On this day in Alabama history: Cahaba River refuge was founded

On this day in Alabama history: Cahaba River refuge was founded
Lillies in the river at the Cahaba River National Wildlife Refuge. (Photograph by Garry Tucker, U.S. Fish and Wildlife Service)

September 25, 2002

The Cahaba shiner, gold line darter, round rock snail and cylindrical lioplax snail are protected within the 3,414 acres of the Cahaba River National Wildlife Refuge, which was established on this day in 2002. The river is biologically diverse: There are about 131 fish species, more than any other river its size in America. Some 64 other rare plant and animal species live within its borders. The river attracts many kinds of birds, from great blue herons to the bald eagle and the occasional osprey. The surrounding wildflowers, shrubs and hardwood forest are home to a broad range of birds, as well. An annual highlight occurs from mid-May through early June, when the Cahaba lilies bloom. An annual festival in West Blocton is held in honor of the beautiful white flowers. The festival includes guided tours of the lily shoals. Administered by the Mountain Longleaf National Wildlife Refuge in Anniston, the refuge offers opportunities for canoeing, fishing, hiking, photography and observing wildlife.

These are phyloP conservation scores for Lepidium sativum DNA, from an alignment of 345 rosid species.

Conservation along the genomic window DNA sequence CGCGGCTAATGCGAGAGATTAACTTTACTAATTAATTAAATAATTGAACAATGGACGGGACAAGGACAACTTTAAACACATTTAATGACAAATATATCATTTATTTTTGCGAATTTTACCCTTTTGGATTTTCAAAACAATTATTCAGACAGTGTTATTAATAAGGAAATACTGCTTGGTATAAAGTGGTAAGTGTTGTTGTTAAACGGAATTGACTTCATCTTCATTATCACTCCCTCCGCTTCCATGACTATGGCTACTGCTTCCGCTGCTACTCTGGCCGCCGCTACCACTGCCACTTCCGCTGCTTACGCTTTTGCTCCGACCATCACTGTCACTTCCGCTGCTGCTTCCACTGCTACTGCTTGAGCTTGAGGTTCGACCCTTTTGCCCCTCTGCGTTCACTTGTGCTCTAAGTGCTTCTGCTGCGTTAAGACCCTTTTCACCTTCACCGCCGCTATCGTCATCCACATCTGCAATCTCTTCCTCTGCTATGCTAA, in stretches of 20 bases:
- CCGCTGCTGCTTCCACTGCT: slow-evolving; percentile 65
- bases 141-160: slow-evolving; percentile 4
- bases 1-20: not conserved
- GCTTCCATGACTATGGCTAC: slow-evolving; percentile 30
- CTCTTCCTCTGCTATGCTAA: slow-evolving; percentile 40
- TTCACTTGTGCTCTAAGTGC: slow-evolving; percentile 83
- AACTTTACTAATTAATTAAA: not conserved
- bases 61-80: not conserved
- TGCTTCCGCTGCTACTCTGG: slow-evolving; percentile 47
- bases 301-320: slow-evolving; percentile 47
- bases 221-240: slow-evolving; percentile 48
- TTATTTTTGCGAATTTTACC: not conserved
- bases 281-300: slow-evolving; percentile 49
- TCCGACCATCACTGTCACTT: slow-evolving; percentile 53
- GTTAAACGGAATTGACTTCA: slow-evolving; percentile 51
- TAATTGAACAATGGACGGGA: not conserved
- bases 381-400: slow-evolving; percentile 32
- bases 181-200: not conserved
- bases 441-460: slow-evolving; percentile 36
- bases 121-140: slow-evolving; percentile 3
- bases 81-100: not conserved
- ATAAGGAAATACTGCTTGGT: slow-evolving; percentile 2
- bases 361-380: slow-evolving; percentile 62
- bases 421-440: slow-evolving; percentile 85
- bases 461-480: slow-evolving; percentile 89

Read more at Encyclopedia of Alabama.

For more on Alabama’s Bicentennial, visit Alabama 200.

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